Setchel, Sarah (DNB00)
SETCHEL, SARAH (1803–1894), water-colour painter, daughter of John Frederick Setchel, a bookseller in King Street, Covent Garden, London, was born in 1803. After leaving school, she took up drawing with energy, but received no regular instruction beyond that which she derived from studying at the British Museum and the National Gallery, and from some lessons in miniature-painting from Louisa Sharpe [q. v.] Her first exhibited work, ‘Fanny,’ appeared at the Royal Academy in 1831, and she continued to exhibit there and at the Society of British Artists until 1840, when she sent to the latter exhibition ‘A Scene from Howitt's Rural Life of England.’ She was elected in 1841 a member of the New Society (now the Royal Institute) of Painters in Water-colours, and in the following year contributed to its exhibition ‘A Scene from “Smugglers and Poachers” in Crabbe's Tales of the Hall,’ a drawing of much power and pathos, representing a prison interior where a young man whose life is in jeopardy is visited by his betrothed. It became very popular, and was engraved in mezzotinto by Samuel Bellin as ‘The Momentous Question.’ Her works appeared but seldom in the exhibitions, and one other only became well known. This was ‘The Heart's Resolve,’ a subject from Crabbe's tale of ‘Jesse and Colin,’ exhibited in 1850, and engraved by Samuel Bellin as a companion plate to ‘The Momentous Question.’ She continued to exhibit domestic subjects until 1867, but her later works did not sustain her earlier reputation.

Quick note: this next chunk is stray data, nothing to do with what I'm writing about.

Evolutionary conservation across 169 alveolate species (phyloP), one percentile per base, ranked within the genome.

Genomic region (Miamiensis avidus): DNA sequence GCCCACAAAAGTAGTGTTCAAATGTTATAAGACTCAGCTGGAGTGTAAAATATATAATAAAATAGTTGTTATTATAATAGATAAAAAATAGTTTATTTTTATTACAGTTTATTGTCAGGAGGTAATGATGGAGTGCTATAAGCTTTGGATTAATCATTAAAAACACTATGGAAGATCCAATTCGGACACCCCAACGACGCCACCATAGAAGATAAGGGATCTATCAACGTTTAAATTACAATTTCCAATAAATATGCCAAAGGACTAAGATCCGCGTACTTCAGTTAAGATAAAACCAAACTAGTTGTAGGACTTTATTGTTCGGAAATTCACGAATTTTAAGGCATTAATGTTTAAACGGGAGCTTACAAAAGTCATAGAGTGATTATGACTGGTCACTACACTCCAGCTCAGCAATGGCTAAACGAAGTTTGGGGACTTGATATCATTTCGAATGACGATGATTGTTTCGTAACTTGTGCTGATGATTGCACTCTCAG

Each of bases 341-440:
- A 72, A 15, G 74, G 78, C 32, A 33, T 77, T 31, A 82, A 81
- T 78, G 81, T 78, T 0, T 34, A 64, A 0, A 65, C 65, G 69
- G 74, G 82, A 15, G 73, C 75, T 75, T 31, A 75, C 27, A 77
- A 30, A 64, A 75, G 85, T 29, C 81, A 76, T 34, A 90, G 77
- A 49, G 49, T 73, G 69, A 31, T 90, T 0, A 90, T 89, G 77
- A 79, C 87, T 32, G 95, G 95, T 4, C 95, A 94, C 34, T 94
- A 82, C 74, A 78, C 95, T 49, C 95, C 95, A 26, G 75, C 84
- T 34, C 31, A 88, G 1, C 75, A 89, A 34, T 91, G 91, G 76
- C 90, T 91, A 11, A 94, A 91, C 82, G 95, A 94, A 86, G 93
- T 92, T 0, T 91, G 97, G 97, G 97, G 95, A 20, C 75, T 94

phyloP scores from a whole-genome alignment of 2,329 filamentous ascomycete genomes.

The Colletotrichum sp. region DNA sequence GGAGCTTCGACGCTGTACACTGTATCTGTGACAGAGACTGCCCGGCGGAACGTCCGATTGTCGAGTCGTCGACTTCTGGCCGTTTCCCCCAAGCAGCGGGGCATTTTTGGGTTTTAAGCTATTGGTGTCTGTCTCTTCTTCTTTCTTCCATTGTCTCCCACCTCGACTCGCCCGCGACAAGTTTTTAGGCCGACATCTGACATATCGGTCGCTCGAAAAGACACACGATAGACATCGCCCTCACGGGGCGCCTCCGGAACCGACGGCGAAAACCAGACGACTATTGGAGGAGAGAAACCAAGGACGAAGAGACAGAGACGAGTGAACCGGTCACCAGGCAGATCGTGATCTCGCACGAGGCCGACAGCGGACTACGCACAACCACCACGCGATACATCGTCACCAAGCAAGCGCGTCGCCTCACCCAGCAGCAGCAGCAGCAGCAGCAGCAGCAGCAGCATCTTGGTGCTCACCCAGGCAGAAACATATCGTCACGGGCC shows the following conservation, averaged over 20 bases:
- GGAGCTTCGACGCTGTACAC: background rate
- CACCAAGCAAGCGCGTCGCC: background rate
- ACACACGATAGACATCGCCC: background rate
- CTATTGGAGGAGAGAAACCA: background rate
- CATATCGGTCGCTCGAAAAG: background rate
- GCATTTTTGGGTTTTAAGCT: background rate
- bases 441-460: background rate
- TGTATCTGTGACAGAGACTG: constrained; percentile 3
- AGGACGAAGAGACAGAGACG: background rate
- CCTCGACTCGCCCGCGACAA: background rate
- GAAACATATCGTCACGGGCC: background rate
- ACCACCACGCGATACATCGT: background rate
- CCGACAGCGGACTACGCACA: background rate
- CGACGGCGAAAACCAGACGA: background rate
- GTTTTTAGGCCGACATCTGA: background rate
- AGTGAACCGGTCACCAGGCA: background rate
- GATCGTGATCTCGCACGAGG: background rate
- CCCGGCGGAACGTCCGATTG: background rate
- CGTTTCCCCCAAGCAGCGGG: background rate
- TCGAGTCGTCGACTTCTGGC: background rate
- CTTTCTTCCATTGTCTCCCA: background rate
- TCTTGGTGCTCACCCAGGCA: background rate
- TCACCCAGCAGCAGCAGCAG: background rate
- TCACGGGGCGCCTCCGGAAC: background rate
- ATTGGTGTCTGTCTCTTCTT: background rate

Miss Setchel died at Sudbury, near Harrow, Middlesex, on 8 Jan. 1894, aged 80.[Miss Clayton's English Female Artists, 1876, ii. 124–9; Times, 17 Jan. 1894; Athenæum, 1894, i. 90; Exhibition Catalogues of the Royal Academy, Society of British Artists, and New Society of Painters in Watercolours, 1831–1867.]